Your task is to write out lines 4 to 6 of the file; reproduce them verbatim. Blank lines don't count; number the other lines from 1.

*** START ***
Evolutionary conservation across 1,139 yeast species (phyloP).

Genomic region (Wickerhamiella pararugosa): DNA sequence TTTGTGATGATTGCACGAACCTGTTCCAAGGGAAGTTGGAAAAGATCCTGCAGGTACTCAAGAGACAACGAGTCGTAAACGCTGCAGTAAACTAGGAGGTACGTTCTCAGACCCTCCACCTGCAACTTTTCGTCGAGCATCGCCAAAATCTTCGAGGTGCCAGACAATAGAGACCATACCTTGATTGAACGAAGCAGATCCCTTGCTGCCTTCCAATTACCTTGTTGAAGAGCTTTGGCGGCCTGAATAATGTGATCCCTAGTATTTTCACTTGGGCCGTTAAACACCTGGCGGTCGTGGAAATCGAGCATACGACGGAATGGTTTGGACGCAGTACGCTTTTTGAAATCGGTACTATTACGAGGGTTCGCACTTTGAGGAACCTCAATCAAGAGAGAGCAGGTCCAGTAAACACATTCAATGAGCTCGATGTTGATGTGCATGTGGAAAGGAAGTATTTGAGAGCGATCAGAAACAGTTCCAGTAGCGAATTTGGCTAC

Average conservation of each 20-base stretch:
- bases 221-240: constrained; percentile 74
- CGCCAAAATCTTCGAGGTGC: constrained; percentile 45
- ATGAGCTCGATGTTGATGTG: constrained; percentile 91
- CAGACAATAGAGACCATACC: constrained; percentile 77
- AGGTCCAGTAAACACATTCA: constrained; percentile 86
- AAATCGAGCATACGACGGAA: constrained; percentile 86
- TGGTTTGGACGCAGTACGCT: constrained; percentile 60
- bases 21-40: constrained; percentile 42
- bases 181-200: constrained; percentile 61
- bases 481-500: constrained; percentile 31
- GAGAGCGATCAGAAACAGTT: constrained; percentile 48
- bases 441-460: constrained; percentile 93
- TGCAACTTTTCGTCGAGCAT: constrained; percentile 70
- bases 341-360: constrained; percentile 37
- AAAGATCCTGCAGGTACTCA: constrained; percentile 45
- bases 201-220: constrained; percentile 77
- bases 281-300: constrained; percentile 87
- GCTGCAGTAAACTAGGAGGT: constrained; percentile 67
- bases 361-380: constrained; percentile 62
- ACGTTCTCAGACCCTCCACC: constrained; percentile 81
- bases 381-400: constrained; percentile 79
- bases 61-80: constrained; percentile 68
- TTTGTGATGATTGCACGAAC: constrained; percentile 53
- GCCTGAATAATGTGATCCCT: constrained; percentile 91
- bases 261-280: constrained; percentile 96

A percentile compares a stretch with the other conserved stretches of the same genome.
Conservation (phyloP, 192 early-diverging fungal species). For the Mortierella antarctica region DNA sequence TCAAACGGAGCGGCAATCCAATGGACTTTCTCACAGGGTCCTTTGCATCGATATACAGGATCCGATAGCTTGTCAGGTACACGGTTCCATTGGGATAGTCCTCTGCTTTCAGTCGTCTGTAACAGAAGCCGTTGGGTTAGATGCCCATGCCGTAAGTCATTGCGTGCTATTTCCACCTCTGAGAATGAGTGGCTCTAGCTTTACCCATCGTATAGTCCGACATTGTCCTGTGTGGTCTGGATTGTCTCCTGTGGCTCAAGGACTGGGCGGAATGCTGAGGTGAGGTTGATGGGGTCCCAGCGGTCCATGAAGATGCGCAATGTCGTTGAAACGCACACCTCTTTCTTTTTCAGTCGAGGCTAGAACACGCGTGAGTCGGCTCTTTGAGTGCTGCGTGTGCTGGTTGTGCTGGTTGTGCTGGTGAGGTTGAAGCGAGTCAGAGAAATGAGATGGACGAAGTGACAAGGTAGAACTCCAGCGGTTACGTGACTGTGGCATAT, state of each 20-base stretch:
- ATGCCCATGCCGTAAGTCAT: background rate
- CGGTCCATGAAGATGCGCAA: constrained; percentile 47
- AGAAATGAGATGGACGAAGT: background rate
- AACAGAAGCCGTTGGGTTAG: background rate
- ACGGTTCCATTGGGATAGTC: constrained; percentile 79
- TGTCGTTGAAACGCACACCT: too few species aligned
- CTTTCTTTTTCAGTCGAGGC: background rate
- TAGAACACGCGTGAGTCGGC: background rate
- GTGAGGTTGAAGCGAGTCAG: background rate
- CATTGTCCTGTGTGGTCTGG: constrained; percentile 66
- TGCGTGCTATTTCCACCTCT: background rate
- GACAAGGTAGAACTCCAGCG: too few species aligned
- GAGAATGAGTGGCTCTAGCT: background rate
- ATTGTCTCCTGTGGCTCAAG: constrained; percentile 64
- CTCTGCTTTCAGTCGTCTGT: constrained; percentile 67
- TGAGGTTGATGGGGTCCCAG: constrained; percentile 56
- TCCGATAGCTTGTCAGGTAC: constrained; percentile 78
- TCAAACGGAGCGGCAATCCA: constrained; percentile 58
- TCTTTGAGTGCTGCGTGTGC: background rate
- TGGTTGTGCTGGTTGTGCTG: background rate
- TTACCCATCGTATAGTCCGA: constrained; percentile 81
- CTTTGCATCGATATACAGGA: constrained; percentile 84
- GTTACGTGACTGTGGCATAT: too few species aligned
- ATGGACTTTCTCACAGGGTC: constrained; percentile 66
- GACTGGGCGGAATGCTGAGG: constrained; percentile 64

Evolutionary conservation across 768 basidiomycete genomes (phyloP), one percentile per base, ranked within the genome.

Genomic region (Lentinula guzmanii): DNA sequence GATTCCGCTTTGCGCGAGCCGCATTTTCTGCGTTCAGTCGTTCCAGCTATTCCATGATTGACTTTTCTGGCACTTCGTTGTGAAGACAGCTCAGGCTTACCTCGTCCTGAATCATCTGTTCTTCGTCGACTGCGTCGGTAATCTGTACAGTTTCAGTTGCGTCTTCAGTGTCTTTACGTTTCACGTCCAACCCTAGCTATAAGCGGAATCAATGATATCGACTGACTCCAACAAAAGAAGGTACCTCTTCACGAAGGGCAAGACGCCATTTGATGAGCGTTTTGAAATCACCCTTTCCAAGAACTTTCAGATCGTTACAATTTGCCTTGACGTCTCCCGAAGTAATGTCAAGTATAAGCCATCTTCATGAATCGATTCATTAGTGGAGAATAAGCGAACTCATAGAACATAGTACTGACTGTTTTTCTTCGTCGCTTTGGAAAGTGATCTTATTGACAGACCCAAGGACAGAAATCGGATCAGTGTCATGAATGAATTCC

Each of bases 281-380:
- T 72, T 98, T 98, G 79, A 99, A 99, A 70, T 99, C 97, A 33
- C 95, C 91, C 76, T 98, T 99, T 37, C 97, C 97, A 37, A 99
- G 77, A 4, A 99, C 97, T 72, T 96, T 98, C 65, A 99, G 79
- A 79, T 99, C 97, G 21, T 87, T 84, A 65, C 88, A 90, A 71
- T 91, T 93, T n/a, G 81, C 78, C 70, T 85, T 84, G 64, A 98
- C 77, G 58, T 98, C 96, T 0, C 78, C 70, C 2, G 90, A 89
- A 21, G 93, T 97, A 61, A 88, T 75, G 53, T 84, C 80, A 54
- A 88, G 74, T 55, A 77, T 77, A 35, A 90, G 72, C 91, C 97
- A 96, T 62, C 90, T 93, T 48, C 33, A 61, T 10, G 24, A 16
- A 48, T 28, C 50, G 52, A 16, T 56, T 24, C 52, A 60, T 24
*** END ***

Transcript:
- bases 221-240: constrained; percentile 74
- CGCCAAAATCTTCGAGGTGC: constrained; percentile 45
- ATGAGCTCGATGTTGATGTG: constrained; percentile 91